Junior and senior nurses’ concerns were predominantly over issues of blame and punishment (eg, black marks on work records, job insecurity and threats to future employment). This was most evident among junior staff, some of whom feared bullying and harassment.

Positive consequences: All doctors envisaged benefits in a system providing prompt, relevant feedback from local and global information. The knowledge gained was expected to contribute to evidence-based medicine and positively influence their work practice and environment. In agreement with nurses, they believed incident reporting could be an effective means of making governing bodies aware of problems in the health system.

Nurses believed incident reporting could provide valuable information, increase awareness and contribute to positive change through improved work conditions and nursing care (eg, additional staff, workplace support and debriefing). Documentation of procedures also provided justification for restraining aggressive patients, and defence against patient complaints.

Motivation

Motivation refers to the ability to stimulate the interest of a person in an activity, and is closely linked to perceptions of positive consequences.17

Both medical and nursing participants made comments that a more effective and efficient incident reporting system without threat or blame, providing prompt, relevant feedback and driving improvements in health administration, would possibly motivate medical staff to report.

Senior medical staff commented on the lack of motivation to participate in a reporting process regarded as a waste of time and of little value, and rather jokingly suggested that monetary payment for reports generated might provide greater incentive for doing so.

Nurses were frustrated and annoyed by doctors’ lack of motivation to report incidents. A junior nurse explained: “I don’t see why we have to chase them [doctors] up; they’re a separate entity. They’re lacking with [sic] discipline, and they’re lazy . . . generally it’s the Medical Officers that let the side down . . .”.

Facilitating conditions

These are objective environmental factors that “several observers can agree make an act easy to do”.17

Doctors and nurses suggested the reporting process be simplified and made less time-consuming (< 2 minutes). Both wanted clearer definition of what constituted an adverse event or a near-miss, and to see some value in the process.

Registrars suggested that the reporting process be made more relevant to doctors and less threatening by renaming the form. Awareness and knowledge of the process needed to be increased, and protection from liability of the person and information guaranteed.

Nurses wanted a more efficient, egalitarian system that did not require additional input from doctors. They advocated education at orientation for both nurses and doctors. While most nurses supported anonymous reporting systems as a positive means of addressing the issues and not the person, senior nurses voiced concern that this would limit their ability to adequately follow up incidents.

Discussion

Our qualitative study has improved understanding of the attitudes of medical and nursing health professionals towards reporting incidents, and identified process disincentives to reporting within a context of cultural variation (Box 3). Understanding the culture of an organisation is critical to making sense of the behaviour observed in it,20 and values, beliefs and assumptions form the core of organisational culture.21 The focus-group commentary suggested a division of cultures, in which hierarchies may impede communication, particularly across professional groups. This is likely to be compounded by traditional concepts of medical and nursing roles.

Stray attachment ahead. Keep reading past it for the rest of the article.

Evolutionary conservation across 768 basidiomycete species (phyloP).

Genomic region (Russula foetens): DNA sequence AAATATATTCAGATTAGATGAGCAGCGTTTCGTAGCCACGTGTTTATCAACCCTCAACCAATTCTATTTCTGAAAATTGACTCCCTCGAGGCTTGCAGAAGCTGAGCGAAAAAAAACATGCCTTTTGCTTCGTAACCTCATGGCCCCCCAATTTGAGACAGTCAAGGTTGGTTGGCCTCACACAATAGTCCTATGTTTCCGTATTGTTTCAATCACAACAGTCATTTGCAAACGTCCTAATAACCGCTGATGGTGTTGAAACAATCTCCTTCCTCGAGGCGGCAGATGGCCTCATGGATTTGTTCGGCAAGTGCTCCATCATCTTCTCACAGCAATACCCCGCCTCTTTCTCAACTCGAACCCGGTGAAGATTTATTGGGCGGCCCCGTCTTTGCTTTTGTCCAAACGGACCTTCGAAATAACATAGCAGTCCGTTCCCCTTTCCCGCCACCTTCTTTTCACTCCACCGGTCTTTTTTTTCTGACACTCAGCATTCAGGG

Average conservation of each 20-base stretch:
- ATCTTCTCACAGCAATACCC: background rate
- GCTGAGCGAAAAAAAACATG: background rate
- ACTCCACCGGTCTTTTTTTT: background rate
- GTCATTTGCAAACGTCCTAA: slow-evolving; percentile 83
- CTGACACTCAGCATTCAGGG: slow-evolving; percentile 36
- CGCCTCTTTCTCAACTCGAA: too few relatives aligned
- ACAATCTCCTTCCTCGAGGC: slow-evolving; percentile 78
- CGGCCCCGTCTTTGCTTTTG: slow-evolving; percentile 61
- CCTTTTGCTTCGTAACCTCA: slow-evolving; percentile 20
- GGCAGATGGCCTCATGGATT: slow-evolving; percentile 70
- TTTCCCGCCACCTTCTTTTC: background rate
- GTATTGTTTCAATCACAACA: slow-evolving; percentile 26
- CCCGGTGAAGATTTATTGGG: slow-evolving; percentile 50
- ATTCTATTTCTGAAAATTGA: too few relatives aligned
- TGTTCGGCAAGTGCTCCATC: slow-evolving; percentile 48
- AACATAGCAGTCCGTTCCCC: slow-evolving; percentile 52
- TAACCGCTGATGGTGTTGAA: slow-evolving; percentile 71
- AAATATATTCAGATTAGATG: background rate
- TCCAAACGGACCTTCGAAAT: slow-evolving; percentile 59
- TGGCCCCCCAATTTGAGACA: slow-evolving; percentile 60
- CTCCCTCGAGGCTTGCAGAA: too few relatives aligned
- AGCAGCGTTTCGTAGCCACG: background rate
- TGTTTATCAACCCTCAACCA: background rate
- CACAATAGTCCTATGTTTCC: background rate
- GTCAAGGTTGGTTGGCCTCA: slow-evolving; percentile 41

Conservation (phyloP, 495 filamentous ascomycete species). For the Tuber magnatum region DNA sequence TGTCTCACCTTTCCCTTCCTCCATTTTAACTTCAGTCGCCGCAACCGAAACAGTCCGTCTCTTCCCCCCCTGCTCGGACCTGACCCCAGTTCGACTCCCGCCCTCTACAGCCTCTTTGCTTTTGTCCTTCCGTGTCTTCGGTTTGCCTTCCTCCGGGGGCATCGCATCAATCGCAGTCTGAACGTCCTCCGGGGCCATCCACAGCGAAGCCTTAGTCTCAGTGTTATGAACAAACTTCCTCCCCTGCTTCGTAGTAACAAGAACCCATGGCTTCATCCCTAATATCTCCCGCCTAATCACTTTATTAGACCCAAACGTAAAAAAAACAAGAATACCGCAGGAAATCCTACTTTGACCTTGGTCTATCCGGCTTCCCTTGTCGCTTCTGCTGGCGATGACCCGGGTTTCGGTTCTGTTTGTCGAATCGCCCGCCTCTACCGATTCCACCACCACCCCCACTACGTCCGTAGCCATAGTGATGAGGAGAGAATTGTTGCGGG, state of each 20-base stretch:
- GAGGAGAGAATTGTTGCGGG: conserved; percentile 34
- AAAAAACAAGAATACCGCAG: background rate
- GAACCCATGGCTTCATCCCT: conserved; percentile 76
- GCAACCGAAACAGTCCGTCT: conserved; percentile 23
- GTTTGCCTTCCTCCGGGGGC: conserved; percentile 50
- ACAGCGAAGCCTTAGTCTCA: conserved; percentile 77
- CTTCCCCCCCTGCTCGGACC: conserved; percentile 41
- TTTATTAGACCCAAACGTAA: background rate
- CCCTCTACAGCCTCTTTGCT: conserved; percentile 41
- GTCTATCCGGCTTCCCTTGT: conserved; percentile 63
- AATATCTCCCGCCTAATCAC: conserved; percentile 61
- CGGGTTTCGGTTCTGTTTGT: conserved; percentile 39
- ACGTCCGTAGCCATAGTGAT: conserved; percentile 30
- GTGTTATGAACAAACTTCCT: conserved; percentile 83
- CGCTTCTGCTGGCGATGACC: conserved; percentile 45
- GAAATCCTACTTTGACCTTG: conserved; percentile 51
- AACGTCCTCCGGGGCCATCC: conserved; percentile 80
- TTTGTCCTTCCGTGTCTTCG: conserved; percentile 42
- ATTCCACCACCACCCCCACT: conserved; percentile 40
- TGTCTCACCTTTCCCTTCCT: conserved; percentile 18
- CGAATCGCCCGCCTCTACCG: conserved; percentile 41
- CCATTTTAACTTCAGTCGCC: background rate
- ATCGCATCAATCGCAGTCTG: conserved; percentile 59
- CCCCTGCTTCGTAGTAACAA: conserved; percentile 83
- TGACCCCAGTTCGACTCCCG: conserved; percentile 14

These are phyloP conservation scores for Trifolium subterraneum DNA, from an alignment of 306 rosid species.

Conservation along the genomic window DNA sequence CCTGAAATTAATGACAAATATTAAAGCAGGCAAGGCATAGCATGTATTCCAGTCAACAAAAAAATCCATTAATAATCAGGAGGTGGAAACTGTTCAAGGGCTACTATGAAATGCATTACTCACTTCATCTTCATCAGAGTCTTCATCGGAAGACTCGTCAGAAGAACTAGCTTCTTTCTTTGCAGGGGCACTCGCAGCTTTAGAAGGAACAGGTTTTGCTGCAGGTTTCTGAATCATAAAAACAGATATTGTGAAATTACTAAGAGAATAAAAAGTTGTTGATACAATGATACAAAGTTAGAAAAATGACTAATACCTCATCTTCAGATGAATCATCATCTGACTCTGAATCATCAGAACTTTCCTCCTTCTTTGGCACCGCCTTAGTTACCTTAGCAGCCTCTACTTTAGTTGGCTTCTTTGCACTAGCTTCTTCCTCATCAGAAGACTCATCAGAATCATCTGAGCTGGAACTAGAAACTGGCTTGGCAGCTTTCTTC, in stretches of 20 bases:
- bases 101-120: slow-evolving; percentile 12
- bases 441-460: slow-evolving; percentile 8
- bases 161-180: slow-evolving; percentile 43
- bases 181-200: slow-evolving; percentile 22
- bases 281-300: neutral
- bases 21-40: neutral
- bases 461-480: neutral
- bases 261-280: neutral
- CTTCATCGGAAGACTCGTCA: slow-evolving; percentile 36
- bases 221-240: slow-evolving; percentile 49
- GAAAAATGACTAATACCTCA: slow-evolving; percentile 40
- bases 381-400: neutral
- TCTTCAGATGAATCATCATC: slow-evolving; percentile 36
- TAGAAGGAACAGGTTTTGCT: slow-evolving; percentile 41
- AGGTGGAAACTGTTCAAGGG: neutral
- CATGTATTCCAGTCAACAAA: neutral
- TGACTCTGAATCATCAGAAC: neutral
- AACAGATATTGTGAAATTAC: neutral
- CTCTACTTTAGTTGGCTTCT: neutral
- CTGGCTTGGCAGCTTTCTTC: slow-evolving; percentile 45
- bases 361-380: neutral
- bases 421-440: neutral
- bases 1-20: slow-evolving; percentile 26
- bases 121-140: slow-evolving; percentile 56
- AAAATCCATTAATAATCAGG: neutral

The most obvious differences in reporting behaviour related to perceived consequences of reporting — doctors were concerned mostly with outside forces (eg, coroner’s inquests, litigation), whereas nurses tended to be more defensive and to feel more threatened by the organisation’s response to error. Other behavioural differences could be attributed to nurses having more directives to follow protocols, the influence of social modelling, and the notion of having to “cover themselves”. In contrast, the medical culture promoted privacy, was less transparent, used fewer directives and demonstrated virtually non-existent social modelling in relation to reporting incidents. This supports other research showing that protocols govern nursing practice far more than that of doctors, whose culture emphasises professional autonomy, collegiality, self-regulation and organisationally opaque systems of accountability.11

A strength of our research is that it allowed candid contributions by participants in single specialty groups. A search of the medical literature showed no previous reports of similar qualitative studies relating to incident reporting in Australia. However, our study has a number of limitations. Although purposive sampling allowed involvement of users and non-users of incident reporting, the voluntary nature of participation provided potential for more motivated and opinionated people to attend than if random sampling had been used. Additionally, despite using a facilitator to encourage equal contributions and a voice for all participants, focus-group dynamics may favour the group norm and silence individual voices of dissent.11 Finally, our study was limited to public hospitals, and our findings, although consistent across three hospitals, can not be generalised to other healthcare settings. Further research is needed to determine whether the views expressed are representative of those of other healthcare sectors.